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I don’t usually say or think much about Jennifer Aniston, because she and her acting career and her romantic travails generally don’t interest me. However, when her début fragrance was released in 2010 and arrived in the United States a year later, she edged her way a bit further into my awareness…

I heard the fragrance was nice enough, but as so often happens, I spent more time looking at the ad than sampling her eponymous scent at Sephora. If  Ms. Aniston was playing a larger part than usual in my conscious mind in 2011, then it was because her ad had touched upon something buried deep in my memory.

I remembered a photograph of Jane Fonda, taken around 1966 when she was in her late twenties. At the time she was breaking out of her image of Hollywood royalty and the “girl next door” by revealing a sexier, more rebellious side. (She would star in Barbarella in 1968.)

Something about the pose, the windblown hair, and the rocky beach landscape seemed to be echoed in Jennifer Aniston’s perfume advertisement.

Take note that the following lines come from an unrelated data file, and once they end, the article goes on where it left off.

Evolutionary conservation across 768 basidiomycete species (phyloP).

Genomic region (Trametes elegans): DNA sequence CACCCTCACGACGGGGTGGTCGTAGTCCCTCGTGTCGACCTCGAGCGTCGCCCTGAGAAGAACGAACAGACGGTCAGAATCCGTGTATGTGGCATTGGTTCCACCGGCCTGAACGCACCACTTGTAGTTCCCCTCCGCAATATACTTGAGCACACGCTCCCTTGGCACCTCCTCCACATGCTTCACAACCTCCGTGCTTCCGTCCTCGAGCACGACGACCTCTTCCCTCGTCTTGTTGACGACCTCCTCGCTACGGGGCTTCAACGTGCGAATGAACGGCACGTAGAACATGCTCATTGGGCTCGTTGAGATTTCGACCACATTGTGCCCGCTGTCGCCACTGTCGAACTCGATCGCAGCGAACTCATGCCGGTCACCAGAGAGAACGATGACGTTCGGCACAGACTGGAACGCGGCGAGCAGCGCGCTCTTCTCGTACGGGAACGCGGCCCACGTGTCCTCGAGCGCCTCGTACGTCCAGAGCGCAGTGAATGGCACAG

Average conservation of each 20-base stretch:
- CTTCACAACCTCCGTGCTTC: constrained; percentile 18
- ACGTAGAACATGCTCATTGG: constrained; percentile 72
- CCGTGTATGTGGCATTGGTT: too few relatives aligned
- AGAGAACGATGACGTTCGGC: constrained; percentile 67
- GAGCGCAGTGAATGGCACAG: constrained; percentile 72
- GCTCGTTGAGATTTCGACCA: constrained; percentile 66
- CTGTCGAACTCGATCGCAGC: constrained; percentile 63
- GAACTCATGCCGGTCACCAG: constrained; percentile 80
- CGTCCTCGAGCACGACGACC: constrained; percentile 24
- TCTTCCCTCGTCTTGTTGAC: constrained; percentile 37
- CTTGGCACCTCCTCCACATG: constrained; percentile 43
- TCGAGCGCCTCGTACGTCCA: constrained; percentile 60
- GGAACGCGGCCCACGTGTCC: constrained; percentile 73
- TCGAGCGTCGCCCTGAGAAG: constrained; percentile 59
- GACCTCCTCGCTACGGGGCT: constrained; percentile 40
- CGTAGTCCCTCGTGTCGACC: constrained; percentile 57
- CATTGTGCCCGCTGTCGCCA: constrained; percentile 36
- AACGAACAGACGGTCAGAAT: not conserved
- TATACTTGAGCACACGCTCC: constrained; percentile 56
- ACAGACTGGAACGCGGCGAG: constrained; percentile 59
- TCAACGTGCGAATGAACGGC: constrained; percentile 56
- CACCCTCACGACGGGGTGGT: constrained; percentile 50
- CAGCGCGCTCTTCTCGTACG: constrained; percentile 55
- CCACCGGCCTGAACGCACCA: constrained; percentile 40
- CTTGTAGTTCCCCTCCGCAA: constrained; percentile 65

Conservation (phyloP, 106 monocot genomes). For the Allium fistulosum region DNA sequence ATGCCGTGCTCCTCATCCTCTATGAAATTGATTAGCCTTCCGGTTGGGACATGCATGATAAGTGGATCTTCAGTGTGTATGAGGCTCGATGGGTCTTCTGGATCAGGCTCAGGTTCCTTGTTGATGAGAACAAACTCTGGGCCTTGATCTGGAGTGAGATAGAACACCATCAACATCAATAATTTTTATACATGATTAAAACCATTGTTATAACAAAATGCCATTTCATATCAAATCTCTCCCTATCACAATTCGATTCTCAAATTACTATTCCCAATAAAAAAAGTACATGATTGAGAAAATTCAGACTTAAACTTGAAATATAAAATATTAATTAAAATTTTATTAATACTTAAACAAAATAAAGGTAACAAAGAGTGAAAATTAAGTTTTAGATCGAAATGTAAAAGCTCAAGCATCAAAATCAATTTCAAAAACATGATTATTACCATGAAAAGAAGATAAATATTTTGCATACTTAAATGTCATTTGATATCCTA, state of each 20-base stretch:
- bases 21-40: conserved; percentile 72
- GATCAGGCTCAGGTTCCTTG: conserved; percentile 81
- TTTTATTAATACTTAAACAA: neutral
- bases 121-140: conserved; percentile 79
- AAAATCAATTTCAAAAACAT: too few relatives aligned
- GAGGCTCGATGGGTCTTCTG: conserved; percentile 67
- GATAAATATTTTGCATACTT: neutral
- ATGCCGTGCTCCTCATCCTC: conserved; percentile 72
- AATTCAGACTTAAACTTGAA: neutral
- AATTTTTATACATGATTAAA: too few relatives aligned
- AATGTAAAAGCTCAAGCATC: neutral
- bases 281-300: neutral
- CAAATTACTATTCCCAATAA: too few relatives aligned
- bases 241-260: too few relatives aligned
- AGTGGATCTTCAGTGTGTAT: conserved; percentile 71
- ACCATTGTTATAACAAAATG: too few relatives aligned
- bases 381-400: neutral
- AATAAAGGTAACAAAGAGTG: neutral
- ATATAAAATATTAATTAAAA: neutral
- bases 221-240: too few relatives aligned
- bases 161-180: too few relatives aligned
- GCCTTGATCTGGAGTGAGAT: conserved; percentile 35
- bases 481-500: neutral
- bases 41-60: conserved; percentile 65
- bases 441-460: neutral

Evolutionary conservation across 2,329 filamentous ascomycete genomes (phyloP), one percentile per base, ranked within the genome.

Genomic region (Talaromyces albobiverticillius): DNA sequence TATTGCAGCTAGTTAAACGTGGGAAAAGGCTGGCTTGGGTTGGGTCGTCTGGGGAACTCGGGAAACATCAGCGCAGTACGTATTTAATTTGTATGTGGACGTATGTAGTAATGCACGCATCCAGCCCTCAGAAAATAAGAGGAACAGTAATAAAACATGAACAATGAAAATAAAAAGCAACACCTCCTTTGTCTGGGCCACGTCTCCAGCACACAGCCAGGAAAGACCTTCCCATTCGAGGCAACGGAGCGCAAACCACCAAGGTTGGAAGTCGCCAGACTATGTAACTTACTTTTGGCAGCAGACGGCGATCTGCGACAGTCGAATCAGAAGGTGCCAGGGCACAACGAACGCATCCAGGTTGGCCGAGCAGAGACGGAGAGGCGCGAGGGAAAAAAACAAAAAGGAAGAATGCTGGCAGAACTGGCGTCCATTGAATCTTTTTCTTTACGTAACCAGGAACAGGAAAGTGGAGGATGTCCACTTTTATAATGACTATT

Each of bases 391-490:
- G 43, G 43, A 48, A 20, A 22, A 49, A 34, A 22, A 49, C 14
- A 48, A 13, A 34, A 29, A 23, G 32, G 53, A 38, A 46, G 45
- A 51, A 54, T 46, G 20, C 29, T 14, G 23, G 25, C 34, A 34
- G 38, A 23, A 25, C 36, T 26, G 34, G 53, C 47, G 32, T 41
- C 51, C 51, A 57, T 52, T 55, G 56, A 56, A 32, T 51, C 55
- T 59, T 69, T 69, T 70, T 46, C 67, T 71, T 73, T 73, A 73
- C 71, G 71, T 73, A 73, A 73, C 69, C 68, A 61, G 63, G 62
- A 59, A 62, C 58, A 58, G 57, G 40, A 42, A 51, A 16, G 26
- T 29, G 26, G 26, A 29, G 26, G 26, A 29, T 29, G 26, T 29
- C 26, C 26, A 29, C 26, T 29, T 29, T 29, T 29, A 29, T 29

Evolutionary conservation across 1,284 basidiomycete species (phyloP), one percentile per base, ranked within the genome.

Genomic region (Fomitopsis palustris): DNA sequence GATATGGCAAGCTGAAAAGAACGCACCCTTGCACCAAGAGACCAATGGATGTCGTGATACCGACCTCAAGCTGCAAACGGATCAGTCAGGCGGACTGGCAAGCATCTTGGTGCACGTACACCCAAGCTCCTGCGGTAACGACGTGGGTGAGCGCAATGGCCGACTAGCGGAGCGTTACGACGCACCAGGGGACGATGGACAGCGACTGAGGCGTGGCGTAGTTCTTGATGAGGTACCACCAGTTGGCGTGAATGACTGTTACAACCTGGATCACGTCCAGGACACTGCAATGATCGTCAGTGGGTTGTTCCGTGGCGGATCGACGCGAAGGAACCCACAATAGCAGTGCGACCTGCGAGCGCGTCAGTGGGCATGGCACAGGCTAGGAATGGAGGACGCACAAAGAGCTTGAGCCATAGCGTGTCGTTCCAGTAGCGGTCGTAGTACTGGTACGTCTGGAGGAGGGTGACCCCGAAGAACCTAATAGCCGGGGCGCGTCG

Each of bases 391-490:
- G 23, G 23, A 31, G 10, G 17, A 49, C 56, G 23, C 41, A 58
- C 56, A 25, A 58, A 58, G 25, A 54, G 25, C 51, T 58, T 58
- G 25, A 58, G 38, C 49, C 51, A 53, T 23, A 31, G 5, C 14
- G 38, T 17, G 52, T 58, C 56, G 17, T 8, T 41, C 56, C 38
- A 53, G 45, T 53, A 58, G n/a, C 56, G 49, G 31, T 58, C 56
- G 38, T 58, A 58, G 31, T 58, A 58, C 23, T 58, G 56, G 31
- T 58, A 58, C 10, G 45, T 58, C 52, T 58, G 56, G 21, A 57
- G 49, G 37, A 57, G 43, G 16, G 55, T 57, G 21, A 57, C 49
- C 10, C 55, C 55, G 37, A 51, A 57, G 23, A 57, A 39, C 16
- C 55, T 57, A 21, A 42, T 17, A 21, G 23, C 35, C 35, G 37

I first came across this photo in a large, image-stuffed book called The Best of LIFE, which reproduced hundreds of pictures from LIFE magazine. The book credited this photograph to Jean-Pierre Lagarde.

There are only so many ways that a female body can be arranged for a photograph, of course, especially when you’re trying to achieve a sexy-but-not-unpublishable look. Still, I have a feeling that this photo of Fonda has been influential on many fashion/celebrity shoots.

Someone, somewhere seems to have decided that this legs-and-arms-crossed, is-she-really-nude pose seems to suit Jennifer Aniston well, since she has also assumed it for her SmartWater advertisements.

(Full disclosure: here, I’ve naughtily flipped the color photo of Jane Fonda’s Italian beach session  in order to emphasize the similarity.)

This isn’t the Jane Fonda that I knew from my earlier years, the bodysuit-clad, aerobic-workout goddess. Looking at her life, I’m fascinated by the number of times she has “reinvented” herself.

It’s interesting, how two women can model in similar poses (and hairstyles), against similar backdrops, and create such different moods. Where Jane was going for shock and sex appeal, Jennifer is falling back on her low-maintenance, comfortable familiarity—not reinvention at all.

Maybe I’d find Ms. Aniston more intriguing if she did give us something new, once in a while. But, as I said, I’ve never really been a fan. And it’s neither the first nor the last time that the Fonda-on-the-beach photo has been reinterpreted.

 

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Selena Gomez, “Revival,” 2015